- even though this 1983 comedy was meant to be some kind of breakout for Candy and his fellow “SCTV” co-stars Joe Flaherty and Eugene Levy, it is established within the first several minutes that Going Berserk takes place in the same fictional universe as “SCTV”; this is odd because the majority of the film’s events occur in Los Angeles and none of the characters these men made famous on “SCTV” make appearances (unless you want to count Candy’s admittedly hilarious impression of Jerry Mathers)
- I suppose placing Going Berserk in the “SCTV” canon allowed Candy et al a license to bend reality in the same manner that garnered them so much acclaim on the small screen, but the movie (which centers around Candy’s pending marriage to an influential politician’s daughter) never commits to being a total bonkers spoof or something grounded in reality that’s simply decorated with wacky elements (it’s sort of like Rock n’ Roll High School in that respect)
- whatever issues GB has (tone, budget, script) the nucleus of Candy, Flaherty, and Levy is potent enough to make it work; watching these guys mine hard laughs out of what is often thin air made me upset they didn’t get a chance to put something like this together in the early ’90s after Candy had become comedy royalty
- even if our Canadian heroes had failed (yes, I know Joe Flaherty’s from Pittsburgh, shut up) there is plenty of nutso window dressing to justify this movie’s existence: we have the Ernie Hudson sex scene; the Dixie Carter make-out scene; the Alley Mills nude scene; Lee Ving attempting to parody punk rock/himself with the song “Mom Is Dead”; the rap that describes the entire plot of Going Berserk and plays over the opening credits; the movie-within-the-movie, Kung Fu U, about a college for martial arts experts; and of course mustache-free Pat Hingle (never a safe bet)
- according to the Internet Movie Database, at one point Going Berserk had the working title of Numbnuts; maybe this film would be better known today had they stuck with that moniker
- press me to grade Going Berserk and I’ll give it a solid B (which does not actually mirror my intense fascination/obsession with this project)
Egon Spengler has always been my favorite Ghostbuster because Harold Ramis molded him into a person who could be both intensely smart and deftly funny. It’s clear the other guys die like carp on a dock if Egon isn’t there to do all the math and glue everything together. And yet Egon is no soulless drone; mostly through body language he exhibits many of the endearing ticks we associate with the other allegedly more humorous Ghostbusters.
Egon’s sarcastic: see the way he pokes that guest while investigating the hotel haunting. He’s slick: see the way he signals Venkman like a baseball coach when the Ghostbusters are discussing ghostbusting fees with the hotel staff. Egon’s also dopey: that look he gives in the second movie after he starts his proton pack in the court room, like yeah, y’all didn’t think so, but I’m a bad motherfucker…I vote that the best part of Ghostbusters II. Egon could have turned out another super nerd stereotype but Ramis bucked that, giving him these great little personality flourishes.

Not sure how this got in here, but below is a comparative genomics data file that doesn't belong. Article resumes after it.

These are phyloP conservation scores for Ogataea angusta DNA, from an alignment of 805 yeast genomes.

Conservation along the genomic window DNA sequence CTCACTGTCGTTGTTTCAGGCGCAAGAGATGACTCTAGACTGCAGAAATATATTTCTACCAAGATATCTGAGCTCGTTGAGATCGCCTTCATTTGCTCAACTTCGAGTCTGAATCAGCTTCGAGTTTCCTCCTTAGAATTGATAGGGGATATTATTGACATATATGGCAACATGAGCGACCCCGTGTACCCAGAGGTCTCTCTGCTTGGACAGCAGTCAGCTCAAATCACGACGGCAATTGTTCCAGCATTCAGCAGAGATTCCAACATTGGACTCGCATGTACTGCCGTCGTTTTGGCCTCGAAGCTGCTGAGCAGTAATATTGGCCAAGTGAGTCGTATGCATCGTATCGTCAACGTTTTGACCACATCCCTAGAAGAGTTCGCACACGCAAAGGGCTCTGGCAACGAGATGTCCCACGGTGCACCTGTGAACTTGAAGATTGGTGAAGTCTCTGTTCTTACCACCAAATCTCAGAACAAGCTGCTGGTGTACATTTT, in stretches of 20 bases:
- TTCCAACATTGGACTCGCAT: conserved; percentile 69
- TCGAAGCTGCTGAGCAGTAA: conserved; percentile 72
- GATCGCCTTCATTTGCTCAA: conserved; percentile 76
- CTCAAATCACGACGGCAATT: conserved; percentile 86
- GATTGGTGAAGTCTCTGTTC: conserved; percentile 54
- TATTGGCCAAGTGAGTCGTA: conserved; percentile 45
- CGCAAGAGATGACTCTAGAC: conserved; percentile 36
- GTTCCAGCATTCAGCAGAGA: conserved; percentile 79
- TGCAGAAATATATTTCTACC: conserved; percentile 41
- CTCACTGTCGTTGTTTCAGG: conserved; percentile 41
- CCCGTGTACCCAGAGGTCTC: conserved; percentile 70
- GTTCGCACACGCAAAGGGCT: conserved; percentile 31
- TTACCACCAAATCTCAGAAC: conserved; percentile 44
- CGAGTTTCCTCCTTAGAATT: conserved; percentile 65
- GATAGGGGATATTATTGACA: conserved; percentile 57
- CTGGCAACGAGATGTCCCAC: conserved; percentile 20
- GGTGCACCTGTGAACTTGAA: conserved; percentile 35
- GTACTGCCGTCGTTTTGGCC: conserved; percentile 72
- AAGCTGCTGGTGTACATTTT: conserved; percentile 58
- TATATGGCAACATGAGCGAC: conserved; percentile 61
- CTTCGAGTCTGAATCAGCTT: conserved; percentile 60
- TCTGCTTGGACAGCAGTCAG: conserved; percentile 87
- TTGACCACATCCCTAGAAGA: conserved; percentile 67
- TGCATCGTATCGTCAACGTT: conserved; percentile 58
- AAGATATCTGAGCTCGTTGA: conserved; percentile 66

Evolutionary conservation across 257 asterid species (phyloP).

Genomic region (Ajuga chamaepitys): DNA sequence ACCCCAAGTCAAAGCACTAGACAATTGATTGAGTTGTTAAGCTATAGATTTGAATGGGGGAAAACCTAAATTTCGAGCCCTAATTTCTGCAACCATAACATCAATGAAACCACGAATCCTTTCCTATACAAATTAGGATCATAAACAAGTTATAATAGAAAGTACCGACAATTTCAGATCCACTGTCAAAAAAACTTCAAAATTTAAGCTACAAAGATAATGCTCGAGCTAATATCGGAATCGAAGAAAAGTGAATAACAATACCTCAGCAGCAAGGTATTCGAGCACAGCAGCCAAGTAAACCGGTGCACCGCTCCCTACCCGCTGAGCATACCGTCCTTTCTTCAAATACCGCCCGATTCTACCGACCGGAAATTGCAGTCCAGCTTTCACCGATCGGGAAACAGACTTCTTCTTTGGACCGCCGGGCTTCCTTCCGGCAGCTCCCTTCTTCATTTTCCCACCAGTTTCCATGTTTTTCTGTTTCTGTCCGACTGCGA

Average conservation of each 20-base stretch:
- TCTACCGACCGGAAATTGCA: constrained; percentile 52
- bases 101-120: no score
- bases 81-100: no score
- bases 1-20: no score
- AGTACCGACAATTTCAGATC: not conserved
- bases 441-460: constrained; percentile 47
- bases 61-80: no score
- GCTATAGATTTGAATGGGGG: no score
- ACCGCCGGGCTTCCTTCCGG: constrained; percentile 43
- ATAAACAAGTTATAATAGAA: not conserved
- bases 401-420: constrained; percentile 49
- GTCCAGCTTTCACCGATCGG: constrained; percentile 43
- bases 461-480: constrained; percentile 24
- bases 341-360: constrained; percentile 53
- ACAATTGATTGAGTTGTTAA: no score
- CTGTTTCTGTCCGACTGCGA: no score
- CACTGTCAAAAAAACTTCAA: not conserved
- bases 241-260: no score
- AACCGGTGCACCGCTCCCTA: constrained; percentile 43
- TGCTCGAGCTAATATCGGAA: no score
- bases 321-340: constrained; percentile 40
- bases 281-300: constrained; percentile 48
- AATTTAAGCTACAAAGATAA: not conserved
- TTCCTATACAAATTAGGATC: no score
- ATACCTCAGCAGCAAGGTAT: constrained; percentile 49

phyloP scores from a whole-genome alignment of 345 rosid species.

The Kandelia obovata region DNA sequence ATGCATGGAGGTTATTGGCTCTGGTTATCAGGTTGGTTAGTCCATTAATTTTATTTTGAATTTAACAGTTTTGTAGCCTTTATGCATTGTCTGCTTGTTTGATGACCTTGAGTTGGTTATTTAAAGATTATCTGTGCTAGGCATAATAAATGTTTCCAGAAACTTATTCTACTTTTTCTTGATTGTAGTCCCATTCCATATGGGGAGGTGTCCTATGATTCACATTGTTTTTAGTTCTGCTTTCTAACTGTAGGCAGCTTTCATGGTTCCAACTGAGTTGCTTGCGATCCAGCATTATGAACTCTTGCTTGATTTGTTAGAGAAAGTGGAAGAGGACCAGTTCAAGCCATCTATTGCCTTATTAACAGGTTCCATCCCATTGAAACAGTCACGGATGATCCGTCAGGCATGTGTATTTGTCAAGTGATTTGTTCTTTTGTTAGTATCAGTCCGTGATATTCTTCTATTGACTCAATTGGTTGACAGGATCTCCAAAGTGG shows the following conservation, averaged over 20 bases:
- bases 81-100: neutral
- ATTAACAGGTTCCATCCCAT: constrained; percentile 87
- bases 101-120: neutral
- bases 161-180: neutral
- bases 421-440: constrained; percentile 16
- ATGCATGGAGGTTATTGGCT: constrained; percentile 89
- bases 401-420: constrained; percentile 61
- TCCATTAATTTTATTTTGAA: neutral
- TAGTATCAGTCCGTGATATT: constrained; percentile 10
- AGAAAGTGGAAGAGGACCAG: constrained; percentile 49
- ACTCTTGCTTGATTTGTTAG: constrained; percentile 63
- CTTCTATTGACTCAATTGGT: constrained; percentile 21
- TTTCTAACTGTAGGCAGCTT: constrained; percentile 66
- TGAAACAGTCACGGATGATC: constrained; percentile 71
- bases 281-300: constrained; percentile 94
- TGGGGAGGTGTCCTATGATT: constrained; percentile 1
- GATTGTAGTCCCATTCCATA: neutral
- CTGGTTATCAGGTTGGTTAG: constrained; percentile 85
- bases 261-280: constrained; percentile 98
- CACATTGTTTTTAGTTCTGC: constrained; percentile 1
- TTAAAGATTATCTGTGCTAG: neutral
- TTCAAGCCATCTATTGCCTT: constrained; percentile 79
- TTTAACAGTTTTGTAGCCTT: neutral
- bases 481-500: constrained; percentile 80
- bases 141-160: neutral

After falling in love with Harold’s portrayal of Egon I was flabbergasted to discover how much other great stuff he had his name on. Animal House, Vacation, “SCTV,” Groundhog Day, Stripes…god, he reigns supreme in Stripes. Again, the body language. I think about that scene where he meets Judge Reinhold’s character. The grin, the head bob…it’s like he’s trying to be “the cool guy” who’s on the younger guy’s level, but he’s also mocking him and/or that entire concept. Later, when John Candy gives that speech in the barracks, and they keep cutting to Harold’s sarcastic reactions, how can you not lose your shit?
In real life, Harold was apparently a friendly, happy guy who was eager to talk to fans and just enjoy his life. That’s evident when you Google Image Search HR and see that he’s got what appears to be a completely genuine smile in nearly every candid or non-promotional shot. He radiated warmth and good vibes, which is something this world could always use in extra supply.
I’m pretty trampled by Harold’s death. He left us with plenty to chew on, though, and because of that he’ll never really die.
Nice working with you, Dr. Spengler. See you on the other side.
A: I’m a little embarrassed by my previous investment in the Late Night Wars™. Part of that involves my favorite guys not fulfilling whatever weird prophecies I envisioned. More of it has to do with talk show fatigue. The format has become so devalued, and yet at the same time remains so oppressive. Anyone can get a talk show, but anyone who tries to de or reconstruct what we believe a talk show should be (Jeselnik, Kamau Bell) ends up with a pink slip. In that sense, Jimmy Fallon is the perfect choice to host “The Tonight Show.” He’s never been trouble.